mosaic-mural-complete

Mosaic Mural on Tile Backer Board

Artists Patricia Cream and Leah Mitchell recently completed an outdoor mosaic mural mounted on foam-core tile backer board, and they took excellent photos of the work in progress.

Each major step in the process is shown, including the french-cleat hanging brackets used to mount the mosaic to the cinder-block wall.

The mosaic mural is also impressive. Patricia and Leah really capture the energy of a mixed wildflower garden with all the different textures and shapes and colors.

One Step at a Time

mosaic-pattern
mosaic-pattern.

Note how the mosaic pattern or cartoon is nothing more than the outlines of figures and elements similar to a coloring book.

fiberglass-mesh-over-mosaic-pattern
fiberglass-mesh-over-mosaic-pattern

One large surface is needed to lay out the mosaic. All too often, the only surface large enough is the floor. Patricia and Leah had this great long table.

mosaic-in-progress-placing-tile-2
mosaic-in-progress-placing-tile-2

I avoid mesh for outdoor and wet mosaics because I think of it as a potential Achille’s heal and prefer to have all my tile’s bottoms to be completely encased in thinset mortar. This is particularly important for mosaic made of smaller pieces.

Note that this mosaic is made from shaped pieces of ceramic tile that are larger than pieces cut from small glass mosaic tile. The larger tile size makes it easier to glue the tiles to the mesh without getting glue on the sides of the tile.

Pro Tip: Glass tile is cheaper, more durable, and easier to cut than ceramic materials. There is also greater color selection available.

I should also point out that it is easier to construct rounded petals from small irregular triangles and rectangles of glass tile than it is to shape a round petal by nipping one large piece of ceramic tile.

What Patricia and Leah gain from using the larger ceramic pieces that aren’t perfectly flat is texture, a coarse chunky texture that begs to be touched.

mosaic-in-progress-placing-tile-3
mosaic-in-progress-placing-tile-3

Figures (flowers) are laid out first with background added second by backfilling.

Backfilling the background between figures has one intrinsic pitfall that seems to snag a lot of novices: failing to keep the grout gap consistent with what was already used in the figures.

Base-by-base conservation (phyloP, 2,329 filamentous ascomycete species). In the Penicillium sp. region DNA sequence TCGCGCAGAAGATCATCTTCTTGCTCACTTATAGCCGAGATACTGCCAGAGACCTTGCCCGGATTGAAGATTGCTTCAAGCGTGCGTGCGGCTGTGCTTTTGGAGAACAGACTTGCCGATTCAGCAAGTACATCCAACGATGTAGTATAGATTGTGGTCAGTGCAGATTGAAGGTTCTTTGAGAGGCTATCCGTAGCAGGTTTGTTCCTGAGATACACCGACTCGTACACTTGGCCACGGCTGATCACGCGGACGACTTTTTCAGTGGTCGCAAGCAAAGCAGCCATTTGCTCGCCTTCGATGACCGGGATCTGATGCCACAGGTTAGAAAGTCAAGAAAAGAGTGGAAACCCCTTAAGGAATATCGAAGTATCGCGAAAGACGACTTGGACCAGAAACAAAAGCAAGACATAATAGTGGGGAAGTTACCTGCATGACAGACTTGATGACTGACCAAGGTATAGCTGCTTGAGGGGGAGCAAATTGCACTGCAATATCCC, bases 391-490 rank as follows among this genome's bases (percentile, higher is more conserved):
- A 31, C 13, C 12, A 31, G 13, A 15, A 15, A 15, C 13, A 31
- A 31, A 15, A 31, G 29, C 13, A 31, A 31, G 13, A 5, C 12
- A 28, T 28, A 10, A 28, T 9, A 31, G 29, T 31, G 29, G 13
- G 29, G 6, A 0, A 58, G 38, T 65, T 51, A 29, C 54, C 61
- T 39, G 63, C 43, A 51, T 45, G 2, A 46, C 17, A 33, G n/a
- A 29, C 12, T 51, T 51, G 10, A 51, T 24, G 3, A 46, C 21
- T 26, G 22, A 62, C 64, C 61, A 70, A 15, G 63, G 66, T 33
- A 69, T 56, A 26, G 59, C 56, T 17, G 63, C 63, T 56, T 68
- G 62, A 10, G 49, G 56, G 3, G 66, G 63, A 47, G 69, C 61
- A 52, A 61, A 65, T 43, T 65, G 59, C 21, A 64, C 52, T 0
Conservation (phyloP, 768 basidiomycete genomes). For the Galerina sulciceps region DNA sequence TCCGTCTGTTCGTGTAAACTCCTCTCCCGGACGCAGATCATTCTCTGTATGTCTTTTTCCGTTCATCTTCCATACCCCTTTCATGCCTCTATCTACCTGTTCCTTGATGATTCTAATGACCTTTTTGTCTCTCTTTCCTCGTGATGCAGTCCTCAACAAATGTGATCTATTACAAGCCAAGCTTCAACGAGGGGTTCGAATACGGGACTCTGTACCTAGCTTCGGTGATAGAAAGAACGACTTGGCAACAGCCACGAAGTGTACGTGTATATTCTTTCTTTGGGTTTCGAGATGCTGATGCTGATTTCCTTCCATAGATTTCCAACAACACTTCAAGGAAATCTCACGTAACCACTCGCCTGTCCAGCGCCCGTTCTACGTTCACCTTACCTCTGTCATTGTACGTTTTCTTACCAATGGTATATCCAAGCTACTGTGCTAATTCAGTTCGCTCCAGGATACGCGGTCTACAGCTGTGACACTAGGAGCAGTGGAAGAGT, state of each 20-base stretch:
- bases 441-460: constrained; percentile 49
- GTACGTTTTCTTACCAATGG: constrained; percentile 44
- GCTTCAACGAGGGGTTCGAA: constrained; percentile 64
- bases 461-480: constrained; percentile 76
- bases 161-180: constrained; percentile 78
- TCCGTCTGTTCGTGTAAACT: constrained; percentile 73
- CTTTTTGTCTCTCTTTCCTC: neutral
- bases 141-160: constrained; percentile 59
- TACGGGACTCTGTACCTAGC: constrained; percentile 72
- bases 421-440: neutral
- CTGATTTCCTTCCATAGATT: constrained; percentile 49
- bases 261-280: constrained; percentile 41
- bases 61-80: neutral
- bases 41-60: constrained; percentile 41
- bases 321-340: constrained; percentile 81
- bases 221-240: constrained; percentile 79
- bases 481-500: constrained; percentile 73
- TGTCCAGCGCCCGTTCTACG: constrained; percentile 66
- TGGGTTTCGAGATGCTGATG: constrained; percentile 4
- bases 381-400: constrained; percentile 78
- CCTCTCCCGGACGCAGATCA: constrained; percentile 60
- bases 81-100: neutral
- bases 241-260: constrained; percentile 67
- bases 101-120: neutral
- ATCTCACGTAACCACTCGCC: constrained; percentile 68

Notice how the piece size and grout gap are consistent between figures and background.

mosaic-mural-all-tiles-placed
mosaic-mural-all-tiles-placed
trowel-spreads-thinset-mortar-tile-backer-board
trowel-spreads-thinset-mortar-tile-backer-board

One key step has not been photographed, and that is the laying of the mesh-mounted mosaic on top of this wet mortar.

It doesn’t surprise me that this is the step with no photo: All hands available are usually needed to pick up the strips of flexible mesh covered in heavy tile.

It’s awkward handling. and it requires strength and precision to get the different strips or sheets positioned correctly. They must be aligned and not have a gap between that is larger than grout gap used within the sheets.

It helps to use a piece of plywood as a “tray” and slide the mosaic off the tray and onto the mortar. That keeps the mesh sheet from flopping and sagging as you handle it.

french-cleat-bracket-on-foam-core-tile-backer-board
french-cleat-bracket-on-foam-core-tile-backer-board

Note that the french-cleat brackets are screwed to foam-core tile backer board using the collared inserts recommended by the manufacturer for securing fasteners to the board.

french-cleat-brackets-on-wall
french-cleat-brackets-on-wall.

Note that the mounting brackets are only part of the hanging system for this mosaic. Before the mosaic was lifted onto the mounting brackets, the back of the tile backer board was covered with construction adhesive.

mosaic-mural-in-progress-pre-grout
mosaic-mural-in-progress-pre-grout

The mosaic mural was hung on the wall before the grouting process.

mosaic-mural-complete
mosaic-mural-complete

Comments

11 responses to “Mosaic Mural on Tile Backer Board”

  1. Sandy Sparks Avatar
    Sandy Sparks

    Absolutely beautiful! Fabulous description of the process.

  2. Jim Price Avatar
    Jim Price